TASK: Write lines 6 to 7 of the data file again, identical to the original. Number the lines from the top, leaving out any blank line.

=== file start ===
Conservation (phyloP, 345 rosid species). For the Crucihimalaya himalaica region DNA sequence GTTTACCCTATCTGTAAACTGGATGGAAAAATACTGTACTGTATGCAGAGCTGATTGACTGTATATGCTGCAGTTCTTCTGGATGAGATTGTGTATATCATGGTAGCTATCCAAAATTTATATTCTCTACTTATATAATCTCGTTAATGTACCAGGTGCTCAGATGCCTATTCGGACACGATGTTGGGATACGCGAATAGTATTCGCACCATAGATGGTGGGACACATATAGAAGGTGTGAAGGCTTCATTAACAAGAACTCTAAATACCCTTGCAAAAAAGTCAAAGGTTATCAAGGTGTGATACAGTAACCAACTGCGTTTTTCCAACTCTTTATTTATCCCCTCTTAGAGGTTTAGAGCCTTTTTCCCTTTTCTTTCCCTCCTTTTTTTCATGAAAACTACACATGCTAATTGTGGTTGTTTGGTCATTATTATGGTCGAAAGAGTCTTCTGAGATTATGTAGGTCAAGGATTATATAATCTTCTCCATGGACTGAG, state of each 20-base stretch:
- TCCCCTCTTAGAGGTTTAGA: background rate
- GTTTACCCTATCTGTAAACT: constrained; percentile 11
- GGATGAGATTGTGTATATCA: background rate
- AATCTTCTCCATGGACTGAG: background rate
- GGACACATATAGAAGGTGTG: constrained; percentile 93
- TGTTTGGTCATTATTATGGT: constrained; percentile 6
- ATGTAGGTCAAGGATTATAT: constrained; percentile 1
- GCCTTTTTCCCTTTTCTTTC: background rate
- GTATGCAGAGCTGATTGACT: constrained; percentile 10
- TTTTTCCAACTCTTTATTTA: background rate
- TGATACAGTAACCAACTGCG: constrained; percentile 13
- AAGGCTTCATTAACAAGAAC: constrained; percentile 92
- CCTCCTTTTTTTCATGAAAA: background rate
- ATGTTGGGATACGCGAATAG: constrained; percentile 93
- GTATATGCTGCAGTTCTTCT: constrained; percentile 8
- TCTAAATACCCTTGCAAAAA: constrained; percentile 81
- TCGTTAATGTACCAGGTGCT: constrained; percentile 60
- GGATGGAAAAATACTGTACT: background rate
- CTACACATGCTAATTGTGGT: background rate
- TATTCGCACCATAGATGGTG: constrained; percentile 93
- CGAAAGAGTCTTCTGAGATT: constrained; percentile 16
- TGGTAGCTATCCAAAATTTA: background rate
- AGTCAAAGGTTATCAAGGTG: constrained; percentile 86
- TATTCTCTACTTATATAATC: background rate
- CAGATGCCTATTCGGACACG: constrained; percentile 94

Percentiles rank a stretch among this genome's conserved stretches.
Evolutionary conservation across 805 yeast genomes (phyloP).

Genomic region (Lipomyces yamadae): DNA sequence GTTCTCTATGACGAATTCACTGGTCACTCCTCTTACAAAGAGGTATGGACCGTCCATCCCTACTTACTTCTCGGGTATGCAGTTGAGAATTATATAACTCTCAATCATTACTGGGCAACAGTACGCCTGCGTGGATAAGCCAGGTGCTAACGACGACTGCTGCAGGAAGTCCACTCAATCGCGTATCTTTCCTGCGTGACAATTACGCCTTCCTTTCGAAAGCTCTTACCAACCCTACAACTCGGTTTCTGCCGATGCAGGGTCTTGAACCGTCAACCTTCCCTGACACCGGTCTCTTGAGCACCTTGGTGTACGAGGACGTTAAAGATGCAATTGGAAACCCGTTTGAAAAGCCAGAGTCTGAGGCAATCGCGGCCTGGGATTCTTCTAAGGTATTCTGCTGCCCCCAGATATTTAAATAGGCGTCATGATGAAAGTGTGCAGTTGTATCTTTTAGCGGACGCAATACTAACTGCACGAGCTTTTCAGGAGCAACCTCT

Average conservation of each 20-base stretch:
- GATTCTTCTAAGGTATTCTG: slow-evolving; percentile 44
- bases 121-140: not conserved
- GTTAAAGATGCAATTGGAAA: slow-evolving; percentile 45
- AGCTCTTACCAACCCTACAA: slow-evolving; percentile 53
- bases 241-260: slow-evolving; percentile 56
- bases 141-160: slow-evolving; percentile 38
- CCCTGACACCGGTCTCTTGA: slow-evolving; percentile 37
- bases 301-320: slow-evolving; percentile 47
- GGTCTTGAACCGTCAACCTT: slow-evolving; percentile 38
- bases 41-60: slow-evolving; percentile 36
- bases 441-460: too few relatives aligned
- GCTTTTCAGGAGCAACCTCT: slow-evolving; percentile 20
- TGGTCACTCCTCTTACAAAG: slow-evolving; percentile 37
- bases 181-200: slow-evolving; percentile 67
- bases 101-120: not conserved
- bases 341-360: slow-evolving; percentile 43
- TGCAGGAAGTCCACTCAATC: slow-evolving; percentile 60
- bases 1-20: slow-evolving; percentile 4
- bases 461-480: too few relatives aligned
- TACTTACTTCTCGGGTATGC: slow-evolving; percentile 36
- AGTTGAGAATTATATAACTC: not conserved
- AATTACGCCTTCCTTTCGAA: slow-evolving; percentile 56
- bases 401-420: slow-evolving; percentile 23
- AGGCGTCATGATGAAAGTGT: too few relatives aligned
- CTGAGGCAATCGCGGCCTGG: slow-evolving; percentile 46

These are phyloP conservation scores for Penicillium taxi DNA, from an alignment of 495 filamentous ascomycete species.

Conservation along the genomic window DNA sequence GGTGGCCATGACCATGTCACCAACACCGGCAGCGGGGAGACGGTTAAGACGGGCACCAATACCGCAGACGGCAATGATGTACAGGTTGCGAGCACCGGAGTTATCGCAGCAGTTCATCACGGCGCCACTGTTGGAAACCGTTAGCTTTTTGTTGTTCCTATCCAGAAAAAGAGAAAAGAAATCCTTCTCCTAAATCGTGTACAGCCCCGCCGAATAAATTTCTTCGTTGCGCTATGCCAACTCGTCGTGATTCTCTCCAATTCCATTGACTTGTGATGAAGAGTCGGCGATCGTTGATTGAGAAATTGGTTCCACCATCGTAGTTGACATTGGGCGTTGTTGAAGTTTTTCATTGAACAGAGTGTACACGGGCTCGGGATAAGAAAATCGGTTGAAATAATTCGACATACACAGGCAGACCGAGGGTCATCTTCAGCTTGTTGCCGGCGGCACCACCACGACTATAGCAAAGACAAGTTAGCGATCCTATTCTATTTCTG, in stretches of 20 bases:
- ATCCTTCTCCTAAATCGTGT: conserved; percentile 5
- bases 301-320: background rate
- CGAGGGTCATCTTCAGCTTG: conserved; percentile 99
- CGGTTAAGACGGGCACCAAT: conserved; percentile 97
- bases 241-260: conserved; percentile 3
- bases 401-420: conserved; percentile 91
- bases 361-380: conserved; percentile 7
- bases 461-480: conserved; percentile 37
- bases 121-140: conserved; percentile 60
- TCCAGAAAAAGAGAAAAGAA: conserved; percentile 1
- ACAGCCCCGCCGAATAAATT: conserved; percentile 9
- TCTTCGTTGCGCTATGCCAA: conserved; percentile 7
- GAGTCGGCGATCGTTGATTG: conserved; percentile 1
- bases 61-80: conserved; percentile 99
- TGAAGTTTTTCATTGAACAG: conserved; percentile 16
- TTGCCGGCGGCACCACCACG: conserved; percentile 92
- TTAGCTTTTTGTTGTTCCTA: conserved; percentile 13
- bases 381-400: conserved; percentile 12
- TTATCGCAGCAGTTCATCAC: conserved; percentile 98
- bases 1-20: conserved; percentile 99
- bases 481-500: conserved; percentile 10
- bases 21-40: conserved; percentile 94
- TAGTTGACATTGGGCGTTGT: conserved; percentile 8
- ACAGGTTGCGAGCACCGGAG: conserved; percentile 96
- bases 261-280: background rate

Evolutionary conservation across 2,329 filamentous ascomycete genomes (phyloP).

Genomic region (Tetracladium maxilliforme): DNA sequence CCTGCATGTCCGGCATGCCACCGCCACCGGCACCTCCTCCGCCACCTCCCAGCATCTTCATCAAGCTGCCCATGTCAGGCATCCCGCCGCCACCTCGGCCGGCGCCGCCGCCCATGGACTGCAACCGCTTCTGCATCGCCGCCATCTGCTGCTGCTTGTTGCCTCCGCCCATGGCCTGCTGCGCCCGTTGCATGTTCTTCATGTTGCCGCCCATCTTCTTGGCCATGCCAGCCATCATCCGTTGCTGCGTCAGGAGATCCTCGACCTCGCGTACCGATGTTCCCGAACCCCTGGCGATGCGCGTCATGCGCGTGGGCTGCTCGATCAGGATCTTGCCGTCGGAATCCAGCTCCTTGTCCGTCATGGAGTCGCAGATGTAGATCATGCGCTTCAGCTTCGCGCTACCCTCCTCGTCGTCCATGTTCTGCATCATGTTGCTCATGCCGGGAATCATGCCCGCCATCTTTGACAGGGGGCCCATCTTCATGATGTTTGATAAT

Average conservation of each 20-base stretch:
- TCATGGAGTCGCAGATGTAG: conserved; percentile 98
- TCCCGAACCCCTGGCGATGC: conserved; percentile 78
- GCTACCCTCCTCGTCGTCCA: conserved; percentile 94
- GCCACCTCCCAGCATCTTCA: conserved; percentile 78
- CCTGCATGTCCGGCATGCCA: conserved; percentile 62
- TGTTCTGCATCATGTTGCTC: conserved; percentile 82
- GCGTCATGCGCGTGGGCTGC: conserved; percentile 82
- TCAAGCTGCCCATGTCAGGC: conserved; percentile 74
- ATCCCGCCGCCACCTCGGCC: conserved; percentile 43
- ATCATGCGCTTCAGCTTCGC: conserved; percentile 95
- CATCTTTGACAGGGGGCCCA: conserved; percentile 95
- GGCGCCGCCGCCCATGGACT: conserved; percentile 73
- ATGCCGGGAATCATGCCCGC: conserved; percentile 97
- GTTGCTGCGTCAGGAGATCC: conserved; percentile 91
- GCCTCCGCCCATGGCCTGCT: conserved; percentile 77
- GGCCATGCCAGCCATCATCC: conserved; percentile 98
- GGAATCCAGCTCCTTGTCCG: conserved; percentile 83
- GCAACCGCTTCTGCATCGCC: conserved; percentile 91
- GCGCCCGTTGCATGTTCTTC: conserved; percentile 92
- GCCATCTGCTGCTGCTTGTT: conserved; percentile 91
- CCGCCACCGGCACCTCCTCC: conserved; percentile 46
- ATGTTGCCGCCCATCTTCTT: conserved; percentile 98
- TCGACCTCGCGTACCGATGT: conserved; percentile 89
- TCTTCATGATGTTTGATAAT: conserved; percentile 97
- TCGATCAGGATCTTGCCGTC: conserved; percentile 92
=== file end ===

- GGACACATATAGAAGGTGTG: constrained; percentile 93
- TGTTTGGTCATTATTATGGT: constrained; percentile 6